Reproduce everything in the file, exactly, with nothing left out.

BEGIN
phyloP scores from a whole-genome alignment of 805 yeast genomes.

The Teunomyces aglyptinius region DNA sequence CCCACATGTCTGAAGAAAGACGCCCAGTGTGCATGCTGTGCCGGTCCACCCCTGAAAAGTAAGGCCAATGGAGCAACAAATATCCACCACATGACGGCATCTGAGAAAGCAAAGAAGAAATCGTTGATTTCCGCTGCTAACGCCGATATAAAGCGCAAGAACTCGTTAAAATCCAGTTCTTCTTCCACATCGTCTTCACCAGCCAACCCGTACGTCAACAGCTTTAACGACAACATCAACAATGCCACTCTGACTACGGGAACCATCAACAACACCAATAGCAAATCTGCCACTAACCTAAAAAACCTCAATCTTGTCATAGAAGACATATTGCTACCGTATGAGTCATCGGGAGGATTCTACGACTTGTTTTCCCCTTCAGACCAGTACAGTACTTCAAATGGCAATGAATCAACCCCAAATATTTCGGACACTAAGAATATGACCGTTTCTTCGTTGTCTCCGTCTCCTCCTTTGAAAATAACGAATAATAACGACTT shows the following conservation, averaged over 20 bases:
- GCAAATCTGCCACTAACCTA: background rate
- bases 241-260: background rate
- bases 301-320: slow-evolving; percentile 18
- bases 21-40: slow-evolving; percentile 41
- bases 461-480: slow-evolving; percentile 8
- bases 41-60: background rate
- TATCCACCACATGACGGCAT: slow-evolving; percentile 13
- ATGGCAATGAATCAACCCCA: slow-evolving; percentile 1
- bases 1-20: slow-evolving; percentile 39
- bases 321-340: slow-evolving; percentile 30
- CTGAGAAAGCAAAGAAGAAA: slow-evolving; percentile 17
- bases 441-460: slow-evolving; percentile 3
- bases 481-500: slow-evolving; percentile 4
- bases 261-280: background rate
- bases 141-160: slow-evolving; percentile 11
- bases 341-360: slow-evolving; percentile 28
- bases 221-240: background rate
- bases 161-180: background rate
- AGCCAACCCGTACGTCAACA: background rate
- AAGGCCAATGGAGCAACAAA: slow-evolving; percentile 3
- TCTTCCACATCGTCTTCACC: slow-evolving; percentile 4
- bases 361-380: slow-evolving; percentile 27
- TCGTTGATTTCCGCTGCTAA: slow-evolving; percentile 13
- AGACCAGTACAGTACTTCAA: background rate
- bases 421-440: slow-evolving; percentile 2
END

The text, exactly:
phyloP scores from a whole-genome alignment of 805 yeast genomes.

The Teunomyces aglyptinius region DNA sequence CCCACATGTCTGAAGAAAGACGCCCAGTGTGCATGCTGTGCCGGTCCACCCCTGAAAAGTAAGGCCAATGGAGCAACAAATATCCACCACATGACGGCATCTGAGAAAGCAAAGAAGAAATCGTTGATTTCCGCTGCTAACGCCGATATAAAGCGCAAGAACTCGTTAAAATCCAGTTCTTCTTCCACATCGTCTTCACCAGCCAACCCGTACGTCAACAGCTTTAACGACAACATCAACAATGCCACTCTGACTACGGGAACCATCAACAACACCAATAGCAAATCTGCCACTAACCTAAAAAACCTCAATCTTGTCATAGAAGACATATTGCTACCGTATGAGTCATCGGGAGGATTCTACGACTTGTTTTCCCCTTCAGACCAGTACAGTACTTCAAATGGCAATGAATCAACCCCAAATATTTCGGACACTAAGAATATGACCGTTTCTTCGTTGTCTCCGTCTCCTCCTTTGAAAATAACGAATAATAACGACTT shows the following conservation, averaged over 20 bases:
- GCAAATCTGCCACTAACCTA: background rate
- bases 241-260: background rate
- bases 301-320: slow-evolving; percentile 18
- bases 21-40: slow-evolving; percentile 41
- bases 461-480: slow-evolving; percentile 8
- bases 41-60: background rate
- TATCCACCACATGACGGCAT: slow-evolving; percentile 13
- ATGGCAATGAATCAACCCCA: slow-evolving; percentile 1
- bases 1-20: slow-evolving; percentile 39
- bases 321-340: slow-evolving; percentile 30
- CTGAGAAAGCAAAGAAGAAA: slow-evolving; percentile 17
- bases 441-460: slow-evolving; percentile 3
- bases 481-500: slow-evolving; percentile 4
- bases 261-280: background rate
- bases 141-160: slow-evolving; percentile 11
- bases 341-360: slow-evolving; percentile 28
- bases 221-240: background rate
- bases 161-180: background rate
- AGCCAACCCGTACGTCAACA: background rate
- AAGGCCAATGGAGCAACAAA: slow-evolving; percentile 3
- TCTTCCACATCGTCTTCACC: slow-evolving; percentile 4
- bases 361-380: slow-evolving; percentile 27
- TCGTTGATTTCCGCTGCTAA: slow-evolving; percentile 13
- AGACCAGTACAGTACTTCAA: background rate
- bases 421-440: slow-evolving; percentile 2